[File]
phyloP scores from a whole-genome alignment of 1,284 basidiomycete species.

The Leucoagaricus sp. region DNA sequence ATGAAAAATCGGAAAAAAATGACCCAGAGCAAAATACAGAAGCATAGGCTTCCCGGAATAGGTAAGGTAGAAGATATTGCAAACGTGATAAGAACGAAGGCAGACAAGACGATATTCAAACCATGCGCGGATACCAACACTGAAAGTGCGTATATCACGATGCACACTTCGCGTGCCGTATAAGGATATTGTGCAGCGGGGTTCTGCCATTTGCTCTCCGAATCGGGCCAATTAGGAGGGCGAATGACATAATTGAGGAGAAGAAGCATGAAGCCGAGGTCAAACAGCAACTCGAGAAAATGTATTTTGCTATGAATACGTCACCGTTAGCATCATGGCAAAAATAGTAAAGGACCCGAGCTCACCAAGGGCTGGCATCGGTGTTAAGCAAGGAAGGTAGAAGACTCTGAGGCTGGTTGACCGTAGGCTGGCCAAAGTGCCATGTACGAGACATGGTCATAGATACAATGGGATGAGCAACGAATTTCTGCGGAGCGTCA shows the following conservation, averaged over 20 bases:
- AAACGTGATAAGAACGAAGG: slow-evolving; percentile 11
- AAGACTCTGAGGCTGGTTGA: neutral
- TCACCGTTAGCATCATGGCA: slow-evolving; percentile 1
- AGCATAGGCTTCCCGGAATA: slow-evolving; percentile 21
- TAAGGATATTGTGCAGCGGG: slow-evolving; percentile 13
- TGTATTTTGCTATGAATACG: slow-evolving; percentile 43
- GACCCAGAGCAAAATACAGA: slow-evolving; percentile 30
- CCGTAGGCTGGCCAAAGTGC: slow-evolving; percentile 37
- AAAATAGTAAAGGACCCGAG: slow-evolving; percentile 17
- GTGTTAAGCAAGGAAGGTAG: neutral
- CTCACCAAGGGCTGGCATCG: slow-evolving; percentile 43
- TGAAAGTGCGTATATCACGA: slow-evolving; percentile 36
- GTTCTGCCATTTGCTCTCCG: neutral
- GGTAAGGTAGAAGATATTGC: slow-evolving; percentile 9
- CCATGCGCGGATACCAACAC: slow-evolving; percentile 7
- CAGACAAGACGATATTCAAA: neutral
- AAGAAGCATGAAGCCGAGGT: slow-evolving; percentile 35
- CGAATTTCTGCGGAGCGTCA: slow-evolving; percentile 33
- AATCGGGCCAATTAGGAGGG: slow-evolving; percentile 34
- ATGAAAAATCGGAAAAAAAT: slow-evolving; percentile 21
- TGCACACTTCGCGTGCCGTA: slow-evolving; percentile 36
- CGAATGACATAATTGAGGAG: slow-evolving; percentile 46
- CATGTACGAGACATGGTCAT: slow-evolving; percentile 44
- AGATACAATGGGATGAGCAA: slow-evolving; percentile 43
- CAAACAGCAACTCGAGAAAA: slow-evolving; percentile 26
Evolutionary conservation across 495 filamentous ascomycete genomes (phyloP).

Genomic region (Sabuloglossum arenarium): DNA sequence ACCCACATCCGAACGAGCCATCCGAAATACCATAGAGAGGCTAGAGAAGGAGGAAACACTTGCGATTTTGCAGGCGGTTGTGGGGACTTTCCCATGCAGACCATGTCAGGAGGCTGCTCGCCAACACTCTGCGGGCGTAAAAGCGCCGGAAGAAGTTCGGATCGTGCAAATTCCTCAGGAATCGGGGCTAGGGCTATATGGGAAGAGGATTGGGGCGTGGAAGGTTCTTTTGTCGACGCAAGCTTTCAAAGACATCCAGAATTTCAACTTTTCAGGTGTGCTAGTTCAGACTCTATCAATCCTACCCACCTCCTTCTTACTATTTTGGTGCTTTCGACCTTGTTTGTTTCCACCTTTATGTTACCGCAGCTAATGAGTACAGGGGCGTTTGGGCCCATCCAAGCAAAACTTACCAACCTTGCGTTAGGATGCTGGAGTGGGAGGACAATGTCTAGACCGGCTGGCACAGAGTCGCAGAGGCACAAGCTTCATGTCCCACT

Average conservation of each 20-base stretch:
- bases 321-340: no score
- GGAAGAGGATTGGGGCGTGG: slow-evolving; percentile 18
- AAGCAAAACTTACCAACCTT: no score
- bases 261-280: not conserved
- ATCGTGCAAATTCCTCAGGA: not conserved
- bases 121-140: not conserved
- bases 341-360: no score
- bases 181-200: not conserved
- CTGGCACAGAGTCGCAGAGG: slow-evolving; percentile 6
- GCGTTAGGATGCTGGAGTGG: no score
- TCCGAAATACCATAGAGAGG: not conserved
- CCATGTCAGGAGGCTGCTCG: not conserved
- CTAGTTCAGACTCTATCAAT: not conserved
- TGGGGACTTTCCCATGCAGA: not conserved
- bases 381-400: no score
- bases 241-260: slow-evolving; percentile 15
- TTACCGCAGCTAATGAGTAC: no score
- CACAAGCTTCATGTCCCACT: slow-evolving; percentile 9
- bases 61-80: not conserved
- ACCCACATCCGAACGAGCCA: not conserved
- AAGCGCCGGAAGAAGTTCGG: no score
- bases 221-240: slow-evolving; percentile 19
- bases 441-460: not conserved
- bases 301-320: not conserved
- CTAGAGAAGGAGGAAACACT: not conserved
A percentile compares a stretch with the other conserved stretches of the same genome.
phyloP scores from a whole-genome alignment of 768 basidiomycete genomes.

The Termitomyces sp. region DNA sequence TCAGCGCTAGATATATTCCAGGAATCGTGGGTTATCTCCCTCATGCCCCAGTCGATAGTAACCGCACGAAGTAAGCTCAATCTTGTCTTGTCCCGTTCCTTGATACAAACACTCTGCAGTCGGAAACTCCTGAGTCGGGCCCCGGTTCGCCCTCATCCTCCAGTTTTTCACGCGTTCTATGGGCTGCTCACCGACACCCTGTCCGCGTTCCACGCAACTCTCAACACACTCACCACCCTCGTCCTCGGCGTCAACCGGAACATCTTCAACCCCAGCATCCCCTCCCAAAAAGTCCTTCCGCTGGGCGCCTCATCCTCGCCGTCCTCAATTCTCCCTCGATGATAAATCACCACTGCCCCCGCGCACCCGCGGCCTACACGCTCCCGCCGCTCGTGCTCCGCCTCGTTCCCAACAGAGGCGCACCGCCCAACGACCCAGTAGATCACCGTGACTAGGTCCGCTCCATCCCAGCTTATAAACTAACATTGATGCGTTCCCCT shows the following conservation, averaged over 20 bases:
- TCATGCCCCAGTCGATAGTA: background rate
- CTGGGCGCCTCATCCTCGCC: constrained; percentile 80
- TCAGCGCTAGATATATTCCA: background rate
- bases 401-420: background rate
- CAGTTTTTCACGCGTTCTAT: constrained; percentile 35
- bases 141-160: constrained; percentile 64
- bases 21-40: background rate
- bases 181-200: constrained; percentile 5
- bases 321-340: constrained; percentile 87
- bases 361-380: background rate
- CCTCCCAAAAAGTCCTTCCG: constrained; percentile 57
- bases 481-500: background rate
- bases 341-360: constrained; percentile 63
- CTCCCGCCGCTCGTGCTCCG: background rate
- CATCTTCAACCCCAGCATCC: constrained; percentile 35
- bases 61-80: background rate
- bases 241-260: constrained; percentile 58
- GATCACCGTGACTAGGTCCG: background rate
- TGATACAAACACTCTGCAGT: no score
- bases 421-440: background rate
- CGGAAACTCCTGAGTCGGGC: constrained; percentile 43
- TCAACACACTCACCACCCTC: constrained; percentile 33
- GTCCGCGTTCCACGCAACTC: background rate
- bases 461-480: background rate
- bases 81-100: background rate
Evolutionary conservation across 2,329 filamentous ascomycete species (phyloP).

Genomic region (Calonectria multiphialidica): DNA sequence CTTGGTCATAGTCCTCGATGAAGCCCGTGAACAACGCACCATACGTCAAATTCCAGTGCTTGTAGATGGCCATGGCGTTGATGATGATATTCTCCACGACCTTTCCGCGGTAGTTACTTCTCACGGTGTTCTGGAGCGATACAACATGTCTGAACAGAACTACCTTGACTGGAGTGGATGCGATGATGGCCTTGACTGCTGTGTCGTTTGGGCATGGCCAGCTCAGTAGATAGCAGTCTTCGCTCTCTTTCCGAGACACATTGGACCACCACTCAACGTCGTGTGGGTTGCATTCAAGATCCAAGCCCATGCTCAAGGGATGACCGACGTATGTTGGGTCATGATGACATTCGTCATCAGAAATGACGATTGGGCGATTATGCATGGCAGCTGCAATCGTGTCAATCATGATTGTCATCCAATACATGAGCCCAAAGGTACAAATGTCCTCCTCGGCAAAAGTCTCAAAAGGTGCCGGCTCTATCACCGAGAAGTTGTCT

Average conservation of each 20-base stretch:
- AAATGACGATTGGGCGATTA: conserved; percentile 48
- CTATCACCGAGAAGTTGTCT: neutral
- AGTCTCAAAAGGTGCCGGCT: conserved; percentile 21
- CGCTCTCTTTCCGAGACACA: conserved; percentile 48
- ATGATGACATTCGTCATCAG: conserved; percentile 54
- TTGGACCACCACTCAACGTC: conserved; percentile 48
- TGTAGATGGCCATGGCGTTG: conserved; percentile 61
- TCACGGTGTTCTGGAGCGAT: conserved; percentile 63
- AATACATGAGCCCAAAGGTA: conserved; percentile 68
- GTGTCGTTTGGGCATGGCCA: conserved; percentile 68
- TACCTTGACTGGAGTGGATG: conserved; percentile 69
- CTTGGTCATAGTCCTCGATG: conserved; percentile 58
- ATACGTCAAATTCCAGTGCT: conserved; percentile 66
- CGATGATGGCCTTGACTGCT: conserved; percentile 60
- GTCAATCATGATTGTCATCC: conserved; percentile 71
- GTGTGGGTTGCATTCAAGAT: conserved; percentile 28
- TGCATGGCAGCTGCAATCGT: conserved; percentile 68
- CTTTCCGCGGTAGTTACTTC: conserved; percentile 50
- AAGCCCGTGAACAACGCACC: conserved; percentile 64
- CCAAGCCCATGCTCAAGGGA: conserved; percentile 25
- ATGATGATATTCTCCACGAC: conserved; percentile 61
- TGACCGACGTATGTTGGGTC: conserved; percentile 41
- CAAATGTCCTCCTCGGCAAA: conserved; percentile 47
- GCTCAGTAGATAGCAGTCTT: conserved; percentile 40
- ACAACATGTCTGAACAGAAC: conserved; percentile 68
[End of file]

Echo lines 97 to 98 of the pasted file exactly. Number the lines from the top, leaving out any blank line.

- TACCTTGACTGGAGTGGATG: conserved; percentile 69
- CTTGGTCATAGTCCTCGATG: conserved; percentile 58